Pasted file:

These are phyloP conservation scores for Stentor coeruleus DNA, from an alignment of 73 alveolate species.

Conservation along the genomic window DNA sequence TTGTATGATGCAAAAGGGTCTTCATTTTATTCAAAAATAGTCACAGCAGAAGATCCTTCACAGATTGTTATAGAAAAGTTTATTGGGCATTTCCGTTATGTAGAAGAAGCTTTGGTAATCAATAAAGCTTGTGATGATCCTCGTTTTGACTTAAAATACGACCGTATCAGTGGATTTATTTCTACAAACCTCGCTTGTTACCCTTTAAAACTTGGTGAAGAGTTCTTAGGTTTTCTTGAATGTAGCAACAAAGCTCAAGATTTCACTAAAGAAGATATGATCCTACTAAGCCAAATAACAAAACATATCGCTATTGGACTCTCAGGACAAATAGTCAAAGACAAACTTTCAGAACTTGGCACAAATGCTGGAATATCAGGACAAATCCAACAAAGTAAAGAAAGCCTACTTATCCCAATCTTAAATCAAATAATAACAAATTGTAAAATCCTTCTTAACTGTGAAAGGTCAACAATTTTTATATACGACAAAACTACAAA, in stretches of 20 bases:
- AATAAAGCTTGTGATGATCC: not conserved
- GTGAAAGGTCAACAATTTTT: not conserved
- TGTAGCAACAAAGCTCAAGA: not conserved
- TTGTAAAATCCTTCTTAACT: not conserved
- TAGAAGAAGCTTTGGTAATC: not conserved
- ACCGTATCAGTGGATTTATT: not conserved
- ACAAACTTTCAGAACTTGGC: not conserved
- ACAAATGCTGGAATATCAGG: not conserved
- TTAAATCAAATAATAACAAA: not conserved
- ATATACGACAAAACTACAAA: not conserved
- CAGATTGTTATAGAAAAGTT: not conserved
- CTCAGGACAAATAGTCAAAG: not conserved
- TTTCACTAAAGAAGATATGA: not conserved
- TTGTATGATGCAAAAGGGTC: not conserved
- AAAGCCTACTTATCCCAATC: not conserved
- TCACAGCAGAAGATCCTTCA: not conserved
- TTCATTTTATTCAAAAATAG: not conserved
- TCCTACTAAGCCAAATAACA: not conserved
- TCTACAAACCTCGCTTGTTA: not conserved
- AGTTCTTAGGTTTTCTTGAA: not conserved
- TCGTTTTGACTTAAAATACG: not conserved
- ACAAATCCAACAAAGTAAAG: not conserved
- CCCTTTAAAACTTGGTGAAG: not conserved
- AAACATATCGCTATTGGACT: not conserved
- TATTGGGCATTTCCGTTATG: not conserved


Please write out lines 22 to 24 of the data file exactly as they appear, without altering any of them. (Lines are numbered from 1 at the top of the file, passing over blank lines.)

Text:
- AGTTCTTAGGTTTTCTTGAA: not conserved
- TCGTTTTGACTTAAAATACG: not conserved
- ACAAATCCAACAAAGTAAAG: not conserved